Stateful Switchover (SSO) is another seemingly awesome technology that can help you implement high availability when facing a
broken non-redundant network design. Here’s how it’s supposed to work:
- A network device runs two copies of the control plane (primary and backup);
- Primary control plane continuously synchronizes its state with the backup control plane;
- When the primary control plane crashes, the backup control plane already has all the required state and is ready to take over in moments.
Delighted? You might be disappointed once you start digging into the details.
Initial implementation of Noël Boulene’s automated provisioning of NSX-T distributed firewall rules changed NSX-T firewall configuration based on Terraform configuration files. To make the deployment fully automated he went a step further and added a full-blown CI/CD pipeline using GitHub Actions and Terraform Cloud.
Not everyone is as lucky as Noël – developers in his organization already use GitHub and Terraform Cloud, making his choices totally frictionless.
Charity Majors published another must-read article: why every software engineering interview should include ops questions. Just a quick teaser:
The only way to unwind this is to reset expectations, and make it clear that:
- You are still responsible for your code after it’s been deployed to production, and
- Operational excellence is everyone’s job.
Adhering to these simple principles would remove an enormous amount of complexity from typical enterprise IT infrastructure… but I’m afraid it’s not going to happen anytime soon.
Whenever someone is promising a miracle solution, it’s probably due to them working in marketing or having no clue what they’re talking about (or both)… or it might be another case of adding another layer of abstraction and pretending the problems disappeared because you can’t see them anymore.
In December 2020, I got sick-and-tired of handcrafting Vagrantfiles and decided to write a tool that would, given a target networking lab topology in a text file, produce the corresponding Vagrantfile for my favorite environment (libvirt on Ubuntu). Nine months later, that idea turned into a pretty comprehensive tool targeting networking engineers who like to work with CLI and text-based configuration files. If you happen to be of the GUI/mouse persuasion, please stop reading; this tool is not for you.
During those nine months, I slowly addressed most of the challenges I always had creating networking labs. Here’s how I would typically approach testing a novel technology or software feature:
When I started collecting topics for the September 2021 ipSpace.net Design Clinic one of the subscribers sent me an interesting challenge: are there any open-source alternatives to Cisco’s DMVPN?
I had no idea and posted the question on Twitter, resulting in numerous responses pointing to a half-dozen alternatives. Thanks a million to @MarcelWiget, @FlorianHeigl1, @PacketGeekNet, @DubbelDelta, @Tomm3h, @Joy, @RoganDawes, @Yassers_za, @MeNotYouSharp, @Arko95, @DavidThurm, Brian Faulkner, and several others who chimed in with additional information.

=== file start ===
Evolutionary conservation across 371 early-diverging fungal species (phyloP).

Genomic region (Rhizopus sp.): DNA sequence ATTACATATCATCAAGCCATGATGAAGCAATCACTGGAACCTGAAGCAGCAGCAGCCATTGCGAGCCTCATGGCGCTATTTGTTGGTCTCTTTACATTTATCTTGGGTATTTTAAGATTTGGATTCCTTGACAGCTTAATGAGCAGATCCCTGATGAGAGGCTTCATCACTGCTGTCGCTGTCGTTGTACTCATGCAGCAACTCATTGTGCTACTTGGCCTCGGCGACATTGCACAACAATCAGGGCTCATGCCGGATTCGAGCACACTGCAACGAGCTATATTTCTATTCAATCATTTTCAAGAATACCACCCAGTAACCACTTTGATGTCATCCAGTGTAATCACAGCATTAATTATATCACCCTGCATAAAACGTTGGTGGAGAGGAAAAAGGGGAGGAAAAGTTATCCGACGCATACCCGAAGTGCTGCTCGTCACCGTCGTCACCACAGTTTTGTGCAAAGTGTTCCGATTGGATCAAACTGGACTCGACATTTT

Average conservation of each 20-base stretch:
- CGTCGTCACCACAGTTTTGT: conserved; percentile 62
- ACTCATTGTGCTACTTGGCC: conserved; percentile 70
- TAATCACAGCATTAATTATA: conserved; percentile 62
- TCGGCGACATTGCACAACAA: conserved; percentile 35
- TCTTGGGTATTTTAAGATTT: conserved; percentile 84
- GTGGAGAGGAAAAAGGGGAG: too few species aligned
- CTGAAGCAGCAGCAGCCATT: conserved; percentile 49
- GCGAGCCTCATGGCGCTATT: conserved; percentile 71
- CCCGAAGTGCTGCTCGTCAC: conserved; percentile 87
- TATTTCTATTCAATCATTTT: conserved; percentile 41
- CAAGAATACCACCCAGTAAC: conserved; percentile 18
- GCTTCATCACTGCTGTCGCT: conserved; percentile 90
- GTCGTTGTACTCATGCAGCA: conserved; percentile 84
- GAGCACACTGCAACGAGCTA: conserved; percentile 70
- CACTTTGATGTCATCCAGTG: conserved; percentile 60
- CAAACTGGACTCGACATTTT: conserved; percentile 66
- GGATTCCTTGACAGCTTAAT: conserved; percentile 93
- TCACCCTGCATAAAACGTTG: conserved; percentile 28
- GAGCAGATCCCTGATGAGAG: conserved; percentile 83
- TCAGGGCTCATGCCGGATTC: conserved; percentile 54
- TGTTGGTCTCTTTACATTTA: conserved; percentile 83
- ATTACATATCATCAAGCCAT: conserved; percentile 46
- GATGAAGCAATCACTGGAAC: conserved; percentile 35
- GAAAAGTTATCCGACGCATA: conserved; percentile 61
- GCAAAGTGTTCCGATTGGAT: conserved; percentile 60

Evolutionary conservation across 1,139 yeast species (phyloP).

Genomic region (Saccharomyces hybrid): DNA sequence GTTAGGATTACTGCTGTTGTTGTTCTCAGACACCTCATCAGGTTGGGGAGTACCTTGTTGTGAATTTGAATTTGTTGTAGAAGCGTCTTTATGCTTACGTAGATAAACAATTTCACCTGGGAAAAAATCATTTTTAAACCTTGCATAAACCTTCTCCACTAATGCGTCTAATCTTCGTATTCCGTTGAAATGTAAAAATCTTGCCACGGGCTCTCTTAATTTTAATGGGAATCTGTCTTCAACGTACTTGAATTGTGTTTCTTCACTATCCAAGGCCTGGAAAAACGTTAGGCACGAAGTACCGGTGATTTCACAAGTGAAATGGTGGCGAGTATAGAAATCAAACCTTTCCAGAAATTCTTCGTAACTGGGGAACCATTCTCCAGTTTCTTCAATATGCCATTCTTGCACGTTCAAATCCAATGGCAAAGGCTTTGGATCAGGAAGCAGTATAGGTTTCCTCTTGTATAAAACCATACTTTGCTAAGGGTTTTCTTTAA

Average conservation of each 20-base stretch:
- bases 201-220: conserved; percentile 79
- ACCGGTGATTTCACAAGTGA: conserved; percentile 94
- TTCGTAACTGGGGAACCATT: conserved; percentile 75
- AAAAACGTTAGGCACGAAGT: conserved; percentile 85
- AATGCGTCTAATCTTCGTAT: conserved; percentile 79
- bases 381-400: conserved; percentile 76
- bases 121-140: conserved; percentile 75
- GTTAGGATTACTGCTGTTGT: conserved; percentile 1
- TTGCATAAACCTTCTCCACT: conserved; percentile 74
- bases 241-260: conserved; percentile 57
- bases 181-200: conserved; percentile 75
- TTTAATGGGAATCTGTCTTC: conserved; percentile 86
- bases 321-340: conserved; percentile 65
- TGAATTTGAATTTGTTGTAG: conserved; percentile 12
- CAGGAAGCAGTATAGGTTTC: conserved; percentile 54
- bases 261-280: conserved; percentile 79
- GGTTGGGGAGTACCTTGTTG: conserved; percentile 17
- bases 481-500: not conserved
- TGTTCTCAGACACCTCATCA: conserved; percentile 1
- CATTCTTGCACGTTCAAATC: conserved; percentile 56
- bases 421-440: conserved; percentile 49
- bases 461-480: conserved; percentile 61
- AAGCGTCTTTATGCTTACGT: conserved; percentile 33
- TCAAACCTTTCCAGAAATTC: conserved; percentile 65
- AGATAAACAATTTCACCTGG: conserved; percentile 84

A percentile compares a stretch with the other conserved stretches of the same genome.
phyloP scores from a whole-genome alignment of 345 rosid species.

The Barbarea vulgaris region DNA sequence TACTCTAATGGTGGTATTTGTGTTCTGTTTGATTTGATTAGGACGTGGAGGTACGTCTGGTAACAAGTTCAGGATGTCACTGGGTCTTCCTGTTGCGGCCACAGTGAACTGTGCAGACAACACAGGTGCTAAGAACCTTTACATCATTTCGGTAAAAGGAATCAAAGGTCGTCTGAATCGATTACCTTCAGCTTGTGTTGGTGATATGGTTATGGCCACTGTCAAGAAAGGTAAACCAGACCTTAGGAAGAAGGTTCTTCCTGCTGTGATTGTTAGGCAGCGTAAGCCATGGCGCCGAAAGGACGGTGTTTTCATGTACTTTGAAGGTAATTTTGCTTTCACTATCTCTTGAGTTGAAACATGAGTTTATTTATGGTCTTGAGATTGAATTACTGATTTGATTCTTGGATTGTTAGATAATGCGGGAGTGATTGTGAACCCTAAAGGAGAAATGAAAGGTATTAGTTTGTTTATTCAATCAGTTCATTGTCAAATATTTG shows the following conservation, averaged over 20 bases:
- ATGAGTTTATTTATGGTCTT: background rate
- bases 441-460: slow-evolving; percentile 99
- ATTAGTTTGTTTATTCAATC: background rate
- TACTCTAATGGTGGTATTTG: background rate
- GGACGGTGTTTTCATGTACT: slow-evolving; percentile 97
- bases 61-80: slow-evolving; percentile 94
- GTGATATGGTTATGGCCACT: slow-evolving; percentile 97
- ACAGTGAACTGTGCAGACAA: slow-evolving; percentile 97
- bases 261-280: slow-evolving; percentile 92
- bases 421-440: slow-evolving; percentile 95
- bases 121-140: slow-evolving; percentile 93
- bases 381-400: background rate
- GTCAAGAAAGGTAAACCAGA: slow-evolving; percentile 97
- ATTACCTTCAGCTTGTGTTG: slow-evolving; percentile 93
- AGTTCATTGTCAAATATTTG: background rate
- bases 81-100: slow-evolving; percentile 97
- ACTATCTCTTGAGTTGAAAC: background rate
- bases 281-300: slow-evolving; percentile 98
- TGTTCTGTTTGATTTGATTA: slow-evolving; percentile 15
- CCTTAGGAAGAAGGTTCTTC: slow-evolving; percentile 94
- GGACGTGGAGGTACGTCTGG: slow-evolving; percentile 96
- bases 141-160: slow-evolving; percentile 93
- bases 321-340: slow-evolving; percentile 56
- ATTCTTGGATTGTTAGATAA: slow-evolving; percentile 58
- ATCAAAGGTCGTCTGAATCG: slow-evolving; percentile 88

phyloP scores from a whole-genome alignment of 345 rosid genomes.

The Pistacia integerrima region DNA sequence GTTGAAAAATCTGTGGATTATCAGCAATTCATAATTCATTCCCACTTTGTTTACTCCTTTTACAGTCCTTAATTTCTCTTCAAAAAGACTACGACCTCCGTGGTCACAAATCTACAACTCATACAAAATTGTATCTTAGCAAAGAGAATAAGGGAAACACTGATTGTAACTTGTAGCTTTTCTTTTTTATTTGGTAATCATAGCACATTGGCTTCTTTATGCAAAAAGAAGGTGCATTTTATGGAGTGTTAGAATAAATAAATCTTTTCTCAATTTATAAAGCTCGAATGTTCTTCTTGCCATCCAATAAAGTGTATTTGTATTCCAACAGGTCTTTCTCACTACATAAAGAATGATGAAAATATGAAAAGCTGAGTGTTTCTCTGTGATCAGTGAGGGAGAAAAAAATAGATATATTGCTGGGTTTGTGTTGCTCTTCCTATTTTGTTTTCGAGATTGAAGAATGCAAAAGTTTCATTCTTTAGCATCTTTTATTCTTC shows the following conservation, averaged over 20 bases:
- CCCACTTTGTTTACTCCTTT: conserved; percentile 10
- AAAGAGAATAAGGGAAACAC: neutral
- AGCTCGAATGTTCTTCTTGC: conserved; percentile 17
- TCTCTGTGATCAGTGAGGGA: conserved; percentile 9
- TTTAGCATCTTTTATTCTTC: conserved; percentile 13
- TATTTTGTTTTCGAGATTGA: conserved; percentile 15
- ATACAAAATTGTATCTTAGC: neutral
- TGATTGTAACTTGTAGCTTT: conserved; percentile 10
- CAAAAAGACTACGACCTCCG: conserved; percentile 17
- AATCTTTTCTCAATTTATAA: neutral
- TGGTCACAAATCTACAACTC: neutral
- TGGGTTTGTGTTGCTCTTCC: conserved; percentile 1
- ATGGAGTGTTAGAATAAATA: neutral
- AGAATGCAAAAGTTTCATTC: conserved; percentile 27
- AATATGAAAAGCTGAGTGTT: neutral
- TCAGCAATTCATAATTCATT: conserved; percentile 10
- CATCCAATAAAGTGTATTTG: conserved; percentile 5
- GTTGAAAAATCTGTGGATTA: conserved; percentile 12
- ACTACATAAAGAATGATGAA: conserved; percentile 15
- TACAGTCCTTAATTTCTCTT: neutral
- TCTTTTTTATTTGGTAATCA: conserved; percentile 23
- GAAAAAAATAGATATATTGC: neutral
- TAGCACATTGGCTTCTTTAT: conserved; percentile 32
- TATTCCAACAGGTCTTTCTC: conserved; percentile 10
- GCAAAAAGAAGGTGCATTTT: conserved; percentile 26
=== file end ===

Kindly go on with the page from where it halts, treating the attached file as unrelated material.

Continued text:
Here’s what I learned:
Non-Stop Forwarding (NSF) is one of those ideas that look great in a slide deck and marketing collaterals, but might turn into a giant can of worms once you try to implement them properly (see also: stackable switches or VMware Fault Tolerance).
One of my subscribers is trying to decide whether to buy an -EX or an -FX version of a Cisco Nexus data center switch:
I was comparing Cisco Nexus 93180YC-FX and Nexus 93180YC-EX. They have the same port distribution (48x 10/25G + 6x40/100G), 3.6 Tbps switching capacity, but the -FX version has just 1200 Mpps forwarding rate while EX version goes up to 2600 Mpps. What could be the reason for the difference in forwarding performance?
Both switches are single-ASIC switches. They have the same total switching bandwidth, thus it must take longer for the FX switch to forward a packet, resulting in reduced packet-per-seconds figure. It looks like the ASIC in the -FX switch is configured in more complex way: more functionality results in more complexity which results in either reduced performance or higher cost.
The name of a resource indicates what we seek, an address indicates where it is, and a route tells us how to get there.
You might wonder when that document was written… it’s from January 1978. They got it absolutely right 42 years ago, and we completely messed it up in the meantime with the crazy ideas of making IP addresses resource identifiers.
Noël Boulene decided to automate provisioning of NSX-T distributed firewall rules as part of his Building Network Automation Solutions hands-on work.
What makes his solution even more interesting is the choice of automation tool: instead of using the universal automation hammer (aka Ansible) he used Terraform, a much better choice if you want to automate service provisioning, and you happen to be using vendors that invested time into writing Terraform provisioners.
One of the major challenges of using netsim-tools (now renamed to netlab) was the installation process – pull the code from GitHub, install the prerequisites, set up search paths… I knew how to fix it (turn the whole thing into a Python package) but I was always too busy to open that enormous can of worms.
That omission got fixed; netlab is now available on PyPI and installed with pip3 install networklab.